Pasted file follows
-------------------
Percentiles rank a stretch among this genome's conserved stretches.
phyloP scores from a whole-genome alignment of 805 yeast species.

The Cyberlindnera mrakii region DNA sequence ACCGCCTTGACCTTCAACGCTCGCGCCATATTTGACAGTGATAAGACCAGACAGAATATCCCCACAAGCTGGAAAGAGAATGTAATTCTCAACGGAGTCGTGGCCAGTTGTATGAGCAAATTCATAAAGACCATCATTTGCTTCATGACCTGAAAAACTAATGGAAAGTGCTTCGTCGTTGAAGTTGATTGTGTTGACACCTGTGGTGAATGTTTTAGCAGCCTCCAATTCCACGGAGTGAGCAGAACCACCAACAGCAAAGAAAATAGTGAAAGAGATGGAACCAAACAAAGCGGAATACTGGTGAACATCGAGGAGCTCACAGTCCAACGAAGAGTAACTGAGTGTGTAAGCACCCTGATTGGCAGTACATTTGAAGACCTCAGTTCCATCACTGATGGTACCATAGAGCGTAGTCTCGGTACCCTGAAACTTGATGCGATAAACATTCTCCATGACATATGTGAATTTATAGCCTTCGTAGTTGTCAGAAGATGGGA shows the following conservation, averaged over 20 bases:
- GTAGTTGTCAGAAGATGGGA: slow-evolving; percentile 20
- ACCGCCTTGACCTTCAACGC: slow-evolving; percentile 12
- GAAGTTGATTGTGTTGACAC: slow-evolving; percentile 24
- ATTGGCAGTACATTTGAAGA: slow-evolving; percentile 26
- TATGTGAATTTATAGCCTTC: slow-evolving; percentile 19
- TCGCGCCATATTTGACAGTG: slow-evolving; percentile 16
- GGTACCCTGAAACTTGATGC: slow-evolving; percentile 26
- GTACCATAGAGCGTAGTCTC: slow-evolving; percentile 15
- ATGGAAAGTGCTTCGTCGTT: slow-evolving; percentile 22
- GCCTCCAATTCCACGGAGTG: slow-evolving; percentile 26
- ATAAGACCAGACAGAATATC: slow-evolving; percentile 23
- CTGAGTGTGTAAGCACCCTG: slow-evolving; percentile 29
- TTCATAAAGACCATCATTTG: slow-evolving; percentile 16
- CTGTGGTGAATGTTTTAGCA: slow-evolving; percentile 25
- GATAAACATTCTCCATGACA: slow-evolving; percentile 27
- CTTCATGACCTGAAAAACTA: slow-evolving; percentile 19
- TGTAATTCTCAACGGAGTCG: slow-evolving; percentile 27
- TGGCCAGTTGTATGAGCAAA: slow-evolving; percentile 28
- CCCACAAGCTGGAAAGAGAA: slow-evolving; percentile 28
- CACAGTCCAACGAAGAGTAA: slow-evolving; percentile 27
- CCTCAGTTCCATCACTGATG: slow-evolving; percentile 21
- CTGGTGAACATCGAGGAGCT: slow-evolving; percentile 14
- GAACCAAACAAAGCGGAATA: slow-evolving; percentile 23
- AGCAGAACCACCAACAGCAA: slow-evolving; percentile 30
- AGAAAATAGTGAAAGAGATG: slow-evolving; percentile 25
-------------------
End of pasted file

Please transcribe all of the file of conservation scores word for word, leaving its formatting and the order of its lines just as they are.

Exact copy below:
Percentiles rank a stretch among this genome's conserved stretches.
phyloP scores from a whole-genome alignment of 805 yeast species.

The Cyberlindnera mrakii region DNA sequence ACCGCCTTGACCTTCAACGCTCGCGCCATATTTGACAGTGATAAGACCAGACAGAATATCCCCACAAGCTGGAAAGAGAATGTAATTCTCAACGGAGTCGTGGCCAGTTGTATGAGCAAATTCATAAAGACCATCATTTGCTTCATGACCTGAAAAACTAATGGAAAGTGCTTCGTCGTTGAAGTTGATTGTGTTGACACCTGTGGTGAATGTTTTAGCAGCCTCCAATTCCACGGAGTGAGCAGAACCACCAACAGCAAAGAAAATAGTGAAAGAGATGGAACCAAACAAAGCGGAATACTGGTGAACATCGAGGAGCTCACAGTCCAACGAAGAGTAACTGAGTGTGTAAGCACCCTGATTGGCAGTACATTTGAAGACCTCAGTTCCATCACTGATGGTACCATAGAGCGTAGTCTCGGTACCCTGAAACTTGATGCGATAAACATTCTCCATGACATATGTGAATTTATAGCCTTCGTAGTTGTCAGAAGATGGGA shows the following conservation, averaged over 20 bases:
- GTAGTTGTCAGAAGATGGGA: slow-evolving; percentile 20
- ACCGCCTTGACCTTCAACGC: slow-evolving; percentile 12
- GAAGTTGATTGTGTTGACAC: slow-evolving; percentile 24
- ATTGGCAGTACATTTGAAGA: slow-evolving; percentile 26
- TATGTGAATTTATAGCCTTC: slow-evolving; percentile 19
- TCGCGCCATATTTGACAGTG: slow-evolving; percentile 16
- GGTACCCTGAAACTTGATGC: slow-evolving; percentile 26
- GTACCATAGAGCGTAGTCTC: slow-evolving; percentile 15
- ATGGAAAGTGCTTCGTCGTT: slow-evolving; percentile 22
- GCCTCCAATTCCACGGAGTG: slow-evolving; percentile 26
- ATAAGACCAGACAGAATATC: slow-evolving; percentile 23
- CTGAGTGTGTAAGCACCCTG: slow-evolving; percentile 29
- TTCATAAAGACCATCATTTG: slow-evolving; percentile 16
- CTGTGGTGAATGTTTTAGCA: slow-evolving; percentile 25
- GATAAACATTCTCCATGACA: slow-evolving; percentile 27
- CTTCATGACCTGAAAAACTA: slow-evolving; percentile 19
- TGTAATTCTCAACGGAGTCG: slow-evolving; percentile 27
- TGGCCAGTTGTATGAGCAAA: slow-evolving; percentile 28
- CCCACAAGCTGGAAAGAGAA: slow-evolving; percentile 28
- CACAGTCCAACGAAGAGTAA: slow-evolving; percentile 27
- CCTCAGTTCCATCACTGATG: slow-evolving; percentile 21
- CTGGTGAACATCGAGGAGCT: slow-evolving; percentile 14
- GAACCAAACAAAGCGGAATA: slow-evolving; percentile 23
- AGCAGAACCACCAACAGCAA: slow-evolving; percentile 30
- AGAAAATAGTGAAAGAGATG: slow-evolving; percentile 25